Human Rights Lessons from Britain and India
On 1 May 2020, Prof. Olivier De Schutter will replace Philip Alston as the United Nations Special Rapporteur on Extreme Poverty and Human Rights. This past January, De Schutter (second from left above) and three ATD Fourth World UK activists co-taught a session in the law and development training programme organised by the Advocates for International Development: Lawyers Eradicating Poverty, at the University of Law in London.
De Schutter, a long-term ally of ATD Fourth World in his native Belgium, felt it was important that the training session begin with the activists speaking from their lived experience of poverty. Seamus Neville, Patricia Bailey and Amanda Button described their work over the past decade on three different projects:
- The Roles We Play: Recognising the Contributions of People in Poverty;
- participatory research on Understanding Poverty in All Its Forms;
- and campaigning for a socio-economic duty with Poverty2Solutions.
De Schutter then explained that poverty in the UK prevents citizens from accessing their legal rights. For example, a person might hesitate to ask for support from a social worker because they don’t want to risk either feeling humiliated or having children placed in care. He also cited lack of digital literacy and social isolation as obstacles to claiming legal rights.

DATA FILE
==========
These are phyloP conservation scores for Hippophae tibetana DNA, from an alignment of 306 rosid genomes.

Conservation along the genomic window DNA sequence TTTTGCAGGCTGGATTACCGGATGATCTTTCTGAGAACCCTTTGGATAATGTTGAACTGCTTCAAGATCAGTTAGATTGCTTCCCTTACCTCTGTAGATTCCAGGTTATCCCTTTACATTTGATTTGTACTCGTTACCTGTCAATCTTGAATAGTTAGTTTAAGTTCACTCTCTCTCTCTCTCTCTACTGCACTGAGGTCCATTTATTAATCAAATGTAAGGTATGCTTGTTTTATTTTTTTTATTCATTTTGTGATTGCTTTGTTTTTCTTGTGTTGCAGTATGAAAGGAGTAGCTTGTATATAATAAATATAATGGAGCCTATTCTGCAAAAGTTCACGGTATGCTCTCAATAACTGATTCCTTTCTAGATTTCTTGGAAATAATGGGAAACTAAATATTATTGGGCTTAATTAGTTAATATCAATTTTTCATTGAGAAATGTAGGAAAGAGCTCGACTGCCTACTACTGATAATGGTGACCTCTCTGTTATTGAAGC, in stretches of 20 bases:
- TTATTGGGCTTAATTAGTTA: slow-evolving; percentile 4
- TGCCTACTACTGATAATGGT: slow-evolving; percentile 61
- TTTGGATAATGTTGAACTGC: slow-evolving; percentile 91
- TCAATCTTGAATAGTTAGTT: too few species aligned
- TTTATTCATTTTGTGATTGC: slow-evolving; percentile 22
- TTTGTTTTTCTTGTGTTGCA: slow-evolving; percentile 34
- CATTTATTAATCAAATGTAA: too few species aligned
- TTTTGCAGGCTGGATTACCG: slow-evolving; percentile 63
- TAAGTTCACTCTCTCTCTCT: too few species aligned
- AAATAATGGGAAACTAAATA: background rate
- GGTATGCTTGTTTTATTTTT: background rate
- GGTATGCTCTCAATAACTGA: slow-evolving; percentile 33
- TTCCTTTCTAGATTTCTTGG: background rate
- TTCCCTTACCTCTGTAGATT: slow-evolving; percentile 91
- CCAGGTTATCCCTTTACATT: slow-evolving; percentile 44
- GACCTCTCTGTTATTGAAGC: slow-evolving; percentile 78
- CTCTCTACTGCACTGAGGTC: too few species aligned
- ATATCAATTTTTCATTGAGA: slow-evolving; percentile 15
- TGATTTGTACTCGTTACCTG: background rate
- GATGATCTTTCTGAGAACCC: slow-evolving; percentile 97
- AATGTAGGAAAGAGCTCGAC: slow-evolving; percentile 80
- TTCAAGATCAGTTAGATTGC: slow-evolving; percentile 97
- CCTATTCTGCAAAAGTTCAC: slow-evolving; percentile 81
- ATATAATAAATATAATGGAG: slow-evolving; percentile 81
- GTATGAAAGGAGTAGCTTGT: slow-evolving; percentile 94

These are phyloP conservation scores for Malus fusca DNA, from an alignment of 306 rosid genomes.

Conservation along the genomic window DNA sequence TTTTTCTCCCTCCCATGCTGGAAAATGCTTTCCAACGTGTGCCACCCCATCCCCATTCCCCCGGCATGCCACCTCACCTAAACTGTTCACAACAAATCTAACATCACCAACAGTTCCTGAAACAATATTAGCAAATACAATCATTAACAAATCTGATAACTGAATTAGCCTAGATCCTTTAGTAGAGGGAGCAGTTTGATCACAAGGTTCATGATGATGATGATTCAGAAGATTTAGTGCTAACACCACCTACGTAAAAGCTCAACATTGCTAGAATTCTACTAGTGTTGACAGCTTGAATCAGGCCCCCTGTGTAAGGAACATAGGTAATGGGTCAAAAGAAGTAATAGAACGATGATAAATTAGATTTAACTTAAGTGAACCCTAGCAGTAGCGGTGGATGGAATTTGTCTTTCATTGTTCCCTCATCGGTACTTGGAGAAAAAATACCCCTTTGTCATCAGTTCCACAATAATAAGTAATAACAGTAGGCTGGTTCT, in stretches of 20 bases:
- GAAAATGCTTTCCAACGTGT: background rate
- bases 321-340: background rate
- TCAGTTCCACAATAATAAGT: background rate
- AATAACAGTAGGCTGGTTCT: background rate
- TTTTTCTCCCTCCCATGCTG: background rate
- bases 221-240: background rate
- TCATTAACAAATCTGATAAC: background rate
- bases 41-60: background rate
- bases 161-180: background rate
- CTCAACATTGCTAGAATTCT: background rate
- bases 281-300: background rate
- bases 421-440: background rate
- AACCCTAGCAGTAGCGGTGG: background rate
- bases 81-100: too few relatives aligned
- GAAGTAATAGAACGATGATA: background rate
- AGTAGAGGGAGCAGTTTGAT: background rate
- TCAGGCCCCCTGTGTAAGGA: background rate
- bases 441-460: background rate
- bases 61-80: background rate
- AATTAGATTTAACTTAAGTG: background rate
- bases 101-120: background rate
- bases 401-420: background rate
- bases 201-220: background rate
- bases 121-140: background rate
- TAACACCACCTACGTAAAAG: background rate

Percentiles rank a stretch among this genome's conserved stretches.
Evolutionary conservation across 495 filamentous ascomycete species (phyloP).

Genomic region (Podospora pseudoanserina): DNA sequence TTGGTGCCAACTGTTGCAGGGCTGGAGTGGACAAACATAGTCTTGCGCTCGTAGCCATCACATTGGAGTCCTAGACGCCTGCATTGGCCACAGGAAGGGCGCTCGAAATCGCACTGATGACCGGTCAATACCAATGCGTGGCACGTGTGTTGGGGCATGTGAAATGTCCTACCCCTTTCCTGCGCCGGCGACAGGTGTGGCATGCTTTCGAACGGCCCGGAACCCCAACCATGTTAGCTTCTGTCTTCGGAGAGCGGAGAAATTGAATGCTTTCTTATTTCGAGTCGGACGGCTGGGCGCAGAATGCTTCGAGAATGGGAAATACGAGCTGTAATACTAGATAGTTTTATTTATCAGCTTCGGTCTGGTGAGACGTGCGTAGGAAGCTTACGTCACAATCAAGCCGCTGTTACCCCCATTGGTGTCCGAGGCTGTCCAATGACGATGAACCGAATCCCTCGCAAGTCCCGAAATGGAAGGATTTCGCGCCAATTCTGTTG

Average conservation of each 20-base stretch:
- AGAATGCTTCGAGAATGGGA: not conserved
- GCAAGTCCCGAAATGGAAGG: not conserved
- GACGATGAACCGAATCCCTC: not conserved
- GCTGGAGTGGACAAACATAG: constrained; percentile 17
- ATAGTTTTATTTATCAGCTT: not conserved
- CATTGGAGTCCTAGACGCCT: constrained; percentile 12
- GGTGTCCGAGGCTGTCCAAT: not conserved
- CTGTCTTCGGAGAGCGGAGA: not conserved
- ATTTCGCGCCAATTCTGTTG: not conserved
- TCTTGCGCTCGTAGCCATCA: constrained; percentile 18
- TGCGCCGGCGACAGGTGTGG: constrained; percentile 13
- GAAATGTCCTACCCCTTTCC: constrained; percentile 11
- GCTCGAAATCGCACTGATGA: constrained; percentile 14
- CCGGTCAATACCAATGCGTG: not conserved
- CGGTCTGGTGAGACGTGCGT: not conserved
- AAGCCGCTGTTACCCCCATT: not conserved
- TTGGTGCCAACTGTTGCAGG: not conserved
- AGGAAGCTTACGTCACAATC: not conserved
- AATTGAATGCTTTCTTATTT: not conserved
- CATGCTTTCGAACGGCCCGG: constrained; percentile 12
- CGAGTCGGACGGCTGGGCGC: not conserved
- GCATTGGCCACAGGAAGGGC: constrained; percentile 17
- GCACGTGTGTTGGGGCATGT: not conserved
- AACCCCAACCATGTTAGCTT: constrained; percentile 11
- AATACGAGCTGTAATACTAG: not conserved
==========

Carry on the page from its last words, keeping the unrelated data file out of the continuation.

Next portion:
There are a number of lessons from promising jurisprudence abroad, De Schutter suggested. In India, citing the right to access food, Rajasthani activists and human rights lawyers won a landmark case in 2001 that led to subsidised grain prices. Close monitoring ensured that the benefits reached the 800 million Indians living below the poverty line, particularly exceptionally poor citizens like the indigenous Tiwa community.
ATD Fourth World congratulates De Schutter on his new appointment.